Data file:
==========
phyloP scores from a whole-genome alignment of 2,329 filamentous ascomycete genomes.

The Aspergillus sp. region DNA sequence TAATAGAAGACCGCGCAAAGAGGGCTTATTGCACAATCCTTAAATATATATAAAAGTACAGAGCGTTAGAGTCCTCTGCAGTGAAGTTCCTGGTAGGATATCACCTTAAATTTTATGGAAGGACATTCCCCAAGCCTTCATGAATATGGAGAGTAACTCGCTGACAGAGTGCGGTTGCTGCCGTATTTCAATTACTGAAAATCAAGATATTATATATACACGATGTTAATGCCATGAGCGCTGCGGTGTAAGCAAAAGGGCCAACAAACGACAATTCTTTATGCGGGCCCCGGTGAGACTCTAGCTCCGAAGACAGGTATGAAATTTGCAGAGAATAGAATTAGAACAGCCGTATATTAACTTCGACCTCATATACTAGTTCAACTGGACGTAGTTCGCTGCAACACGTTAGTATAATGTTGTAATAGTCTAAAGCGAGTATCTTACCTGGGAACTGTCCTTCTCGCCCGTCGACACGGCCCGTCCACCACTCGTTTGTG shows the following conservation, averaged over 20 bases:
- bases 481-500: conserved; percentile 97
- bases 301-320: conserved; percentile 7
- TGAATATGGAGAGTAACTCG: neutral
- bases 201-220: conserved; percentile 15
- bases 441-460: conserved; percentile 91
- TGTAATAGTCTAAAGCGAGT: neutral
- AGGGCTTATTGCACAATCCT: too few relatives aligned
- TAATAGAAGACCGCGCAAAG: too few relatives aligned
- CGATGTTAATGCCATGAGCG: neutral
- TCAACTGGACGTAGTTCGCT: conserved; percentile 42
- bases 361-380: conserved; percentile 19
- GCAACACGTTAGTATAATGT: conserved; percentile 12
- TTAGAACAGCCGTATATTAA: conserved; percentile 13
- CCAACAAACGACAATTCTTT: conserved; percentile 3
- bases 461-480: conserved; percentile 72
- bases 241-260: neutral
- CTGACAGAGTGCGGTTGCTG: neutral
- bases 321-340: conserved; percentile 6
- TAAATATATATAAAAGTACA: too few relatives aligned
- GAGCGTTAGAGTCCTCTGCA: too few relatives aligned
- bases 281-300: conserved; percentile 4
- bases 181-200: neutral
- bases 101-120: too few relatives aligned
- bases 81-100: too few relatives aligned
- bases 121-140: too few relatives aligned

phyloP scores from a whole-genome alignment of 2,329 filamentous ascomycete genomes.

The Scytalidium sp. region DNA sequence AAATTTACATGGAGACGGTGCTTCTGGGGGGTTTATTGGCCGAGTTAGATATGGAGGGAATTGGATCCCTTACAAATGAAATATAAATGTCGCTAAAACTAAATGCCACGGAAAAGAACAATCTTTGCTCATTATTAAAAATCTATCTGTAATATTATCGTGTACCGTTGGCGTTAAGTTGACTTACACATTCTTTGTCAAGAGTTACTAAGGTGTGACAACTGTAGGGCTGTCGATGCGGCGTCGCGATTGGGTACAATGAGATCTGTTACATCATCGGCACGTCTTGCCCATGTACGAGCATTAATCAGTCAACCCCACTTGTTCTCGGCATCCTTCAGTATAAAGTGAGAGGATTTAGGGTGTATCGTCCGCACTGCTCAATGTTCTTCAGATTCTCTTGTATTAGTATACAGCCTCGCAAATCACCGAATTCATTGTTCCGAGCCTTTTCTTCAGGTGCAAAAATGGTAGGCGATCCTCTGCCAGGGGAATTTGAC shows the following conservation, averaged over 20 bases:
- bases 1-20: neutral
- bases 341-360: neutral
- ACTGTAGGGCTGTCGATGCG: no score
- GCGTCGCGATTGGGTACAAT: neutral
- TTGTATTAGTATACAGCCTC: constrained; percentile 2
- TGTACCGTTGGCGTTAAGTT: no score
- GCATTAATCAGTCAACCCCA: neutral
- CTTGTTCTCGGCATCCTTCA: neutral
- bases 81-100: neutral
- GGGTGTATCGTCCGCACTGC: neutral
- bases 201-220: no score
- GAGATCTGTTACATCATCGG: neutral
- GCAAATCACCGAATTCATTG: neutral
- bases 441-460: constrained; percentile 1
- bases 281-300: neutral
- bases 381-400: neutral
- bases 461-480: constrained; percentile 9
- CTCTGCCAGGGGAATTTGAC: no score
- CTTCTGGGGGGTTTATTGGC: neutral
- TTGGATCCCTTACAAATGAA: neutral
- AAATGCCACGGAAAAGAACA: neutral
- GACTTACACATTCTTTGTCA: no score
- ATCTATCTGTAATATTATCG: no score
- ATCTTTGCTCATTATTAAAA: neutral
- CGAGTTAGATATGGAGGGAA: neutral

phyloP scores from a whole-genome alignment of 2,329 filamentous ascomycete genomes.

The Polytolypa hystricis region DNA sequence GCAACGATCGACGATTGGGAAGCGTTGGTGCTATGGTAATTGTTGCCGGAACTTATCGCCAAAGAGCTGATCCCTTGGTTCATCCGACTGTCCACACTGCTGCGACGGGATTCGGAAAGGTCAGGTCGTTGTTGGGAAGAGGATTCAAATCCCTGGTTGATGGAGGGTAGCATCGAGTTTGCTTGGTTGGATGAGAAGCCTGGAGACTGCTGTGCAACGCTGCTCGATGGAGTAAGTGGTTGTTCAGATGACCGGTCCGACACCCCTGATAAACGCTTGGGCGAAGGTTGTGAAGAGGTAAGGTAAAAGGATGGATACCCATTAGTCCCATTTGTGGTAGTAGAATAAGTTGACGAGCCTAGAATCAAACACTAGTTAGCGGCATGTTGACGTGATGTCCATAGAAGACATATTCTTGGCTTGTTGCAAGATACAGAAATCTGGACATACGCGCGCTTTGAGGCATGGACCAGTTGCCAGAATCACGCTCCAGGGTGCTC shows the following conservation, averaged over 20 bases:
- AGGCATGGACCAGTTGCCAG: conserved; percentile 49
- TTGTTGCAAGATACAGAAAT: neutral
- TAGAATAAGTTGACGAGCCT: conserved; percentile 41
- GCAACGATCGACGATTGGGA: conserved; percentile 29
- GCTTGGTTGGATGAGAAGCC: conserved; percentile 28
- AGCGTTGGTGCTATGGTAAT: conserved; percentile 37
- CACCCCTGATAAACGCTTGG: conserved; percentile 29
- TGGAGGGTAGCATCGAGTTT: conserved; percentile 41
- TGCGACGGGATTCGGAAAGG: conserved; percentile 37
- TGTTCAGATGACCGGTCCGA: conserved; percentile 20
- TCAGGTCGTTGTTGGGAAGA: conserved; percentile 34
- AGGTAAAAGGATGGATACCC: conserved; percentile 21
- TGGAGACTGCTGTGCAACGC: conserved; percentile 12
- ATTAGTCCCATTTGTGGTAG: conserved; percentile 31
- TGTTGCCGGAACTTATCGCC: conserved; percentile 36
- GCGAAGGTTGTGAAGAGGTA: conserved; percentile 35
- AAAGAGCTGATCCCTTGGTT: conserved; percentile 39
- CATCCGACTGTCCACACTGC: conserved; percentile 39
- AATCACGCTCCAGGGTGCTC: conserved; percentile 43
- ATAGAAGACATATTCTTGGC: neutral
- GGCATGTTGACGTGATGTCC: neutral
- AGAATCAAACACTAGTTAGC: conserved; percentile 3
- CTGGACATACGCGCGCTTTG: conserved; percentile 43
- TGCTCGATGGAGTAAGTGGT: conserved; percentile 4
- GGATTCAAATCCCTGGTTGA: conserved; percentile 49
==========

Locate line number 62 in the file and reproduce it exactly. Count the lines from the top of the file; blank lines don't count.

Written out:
- AGCGTTGGTGCTATGGTAAT: conserved; percentile 37